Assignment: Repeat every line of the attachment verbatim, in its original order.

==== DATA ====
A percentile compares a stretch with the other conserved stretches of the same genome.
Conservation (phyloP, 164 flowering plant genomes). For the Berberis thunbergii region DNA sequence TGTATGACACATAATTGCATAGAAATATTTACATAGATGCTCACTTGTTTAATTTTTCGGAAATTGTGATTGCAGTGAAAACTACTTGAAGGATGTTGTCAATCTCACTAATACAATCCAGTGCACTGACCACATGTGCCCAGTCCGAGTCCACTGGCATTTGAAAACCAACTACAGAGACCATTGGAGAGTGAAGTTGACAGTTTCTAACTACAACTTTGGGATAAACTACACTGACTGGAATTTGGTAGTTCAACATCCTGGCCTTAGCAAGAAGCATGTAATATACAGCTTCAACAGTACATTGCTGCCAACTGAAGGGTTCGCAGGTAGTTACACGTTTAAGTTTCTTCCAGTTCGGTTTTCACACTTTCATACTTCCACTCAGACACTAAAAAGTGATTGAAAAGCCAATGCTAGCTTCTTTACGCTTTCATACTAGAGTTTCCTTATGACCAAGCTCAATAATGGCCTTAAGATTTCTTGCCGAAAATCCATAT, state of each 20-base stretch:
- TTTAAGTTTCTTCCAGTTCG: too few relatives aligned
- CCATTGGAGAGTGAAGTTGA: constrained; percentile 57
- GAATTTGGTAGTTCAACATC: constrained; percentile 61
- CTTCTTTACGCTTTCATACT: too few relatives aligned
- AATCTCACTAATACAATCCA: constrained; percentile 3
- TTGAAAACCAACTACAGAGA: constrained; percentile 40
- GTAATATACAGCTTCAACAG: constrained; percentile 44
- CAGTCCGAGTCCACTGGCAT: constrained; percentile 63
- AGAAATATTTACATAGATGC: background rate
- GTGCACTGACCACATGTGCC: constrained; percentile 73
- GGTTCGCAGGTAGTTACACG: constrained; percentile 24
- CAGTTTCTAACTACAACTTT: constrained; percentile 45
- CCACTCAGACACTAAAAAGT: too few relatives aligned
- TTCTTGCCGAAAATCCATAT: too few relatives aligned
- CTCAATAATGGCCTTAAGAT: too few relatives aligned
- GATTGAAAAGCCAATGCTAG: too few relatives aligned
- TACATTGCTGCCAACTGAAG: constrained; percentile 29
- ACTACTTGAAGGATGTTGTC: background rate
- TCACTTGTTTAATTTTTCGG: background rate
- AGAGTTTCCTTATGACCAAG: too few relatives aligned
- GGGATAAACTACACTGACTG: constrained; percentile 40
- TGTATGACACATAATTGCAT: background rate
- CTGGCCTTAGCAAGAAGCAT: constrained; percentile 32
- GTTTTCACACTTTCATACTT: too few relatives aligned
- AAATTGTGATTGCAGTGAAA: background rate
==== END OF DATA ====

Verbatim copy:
A percentile compares a stretch with the other conserved stretches of the same genome.
Conservation (phyloP, 164 flowering plant genomes). For the Berberis thunbergii region DNA sequence TGTATGACACATAATTGCATAGAAATATTTACATAGATGCTCACTTGTTTAATTTTTCGGAAATTGTGATTGCAGTGAAAACTACTTGAAGGATGTTGTCAATCTCACTAATACAATCCAGTGCACTGACCACATGTGCCCAGTCCGAGTCCACTGGCATTTGAAAACCAACTACAGAGACCATTGGAGAGTGAAGTTGACAGTTTCTAACTACAACTTTGGGATAAACTACACTGACTGGAATTTGGTAGTTCAACATCCTGGCCTTAGCAAGAAGCATGTAATATACAGCTTCAACAGTACATTGCTGCCAACTGAAGGGTTCGCAGGTAGTTACACGTTTAAGTTTCTTCCAGTTCGGTTTTCACACTTTCATACTTCCACTCAGACACTAAAAAGTGATTGAAAAGCCAATGCTAGCTTCTTTACGCTTTCATACTAGAGTTTCCTTATGACCAAGCTCAATAATGGCCTTAAGATTTCTTGCCGAAAATCCATAT, state of each 20-base stretch:
- TTTAAGTTTCTTCCAGTTCG: too few relatives aligned
- CCATTGGAGAGTGAAGTTGA: constrained; percentile 57
- GAATTTGGTAGTTCAACATC: constrained; percentile 61
- CTTCTTTACGCTTTCATACT: too few relatives aligned
- AATCTCACTAATACAATCCA: constrained; percentile 3
- TTGAAAACCAACTACAGAGA: constrained; percentile 40
- GTAATATACAGCTTCAACAG: constrained; percentile 44
- CAGTCCGAGTCCACTGGCAT: constrained; percentile 63
- AGAAATATTTACATAGATGC: background rate
- GTGCACTGACCACATGTGCC: constrained; percentile 73
- GGTTCGCAGGTAGTTACACG: constrained; percentile 24
- CAGTTTCTAACTACAACTTT: constrained; percentile 45
- CCACTCAGACACTAAAAAGT: too few relatives aligned
- TTCTTGCCGAAAATCCATAT: too few relatives aligned
- CTCAATAATGGCCTTAAGAT: too few relatives aligned
- GATTGAAAAGCCAATGCTAG: too few relatives aligned
- TACATTGCTGCCAACTGAAG: constrained; percentile 29
- ACTACTTGAAGGATGTTGTC: background rate
- TCACTTGTTTAATTTTTCGG: background rate
- AGAGTTTCCTTATGACCAAG: too few relatives aligned
- GGGATAAACTACACTGACTG: constrained; percentile 40
- TGTATGACACATAATTGCAT: background rate
- CTGGCCTTAGCAAGAAGCAT: constrained; percentile 32
- GTTTTCACACTTTCATACTT: too few relatives aligned
- AAATTGTGATTGCAGTGAAA: background rate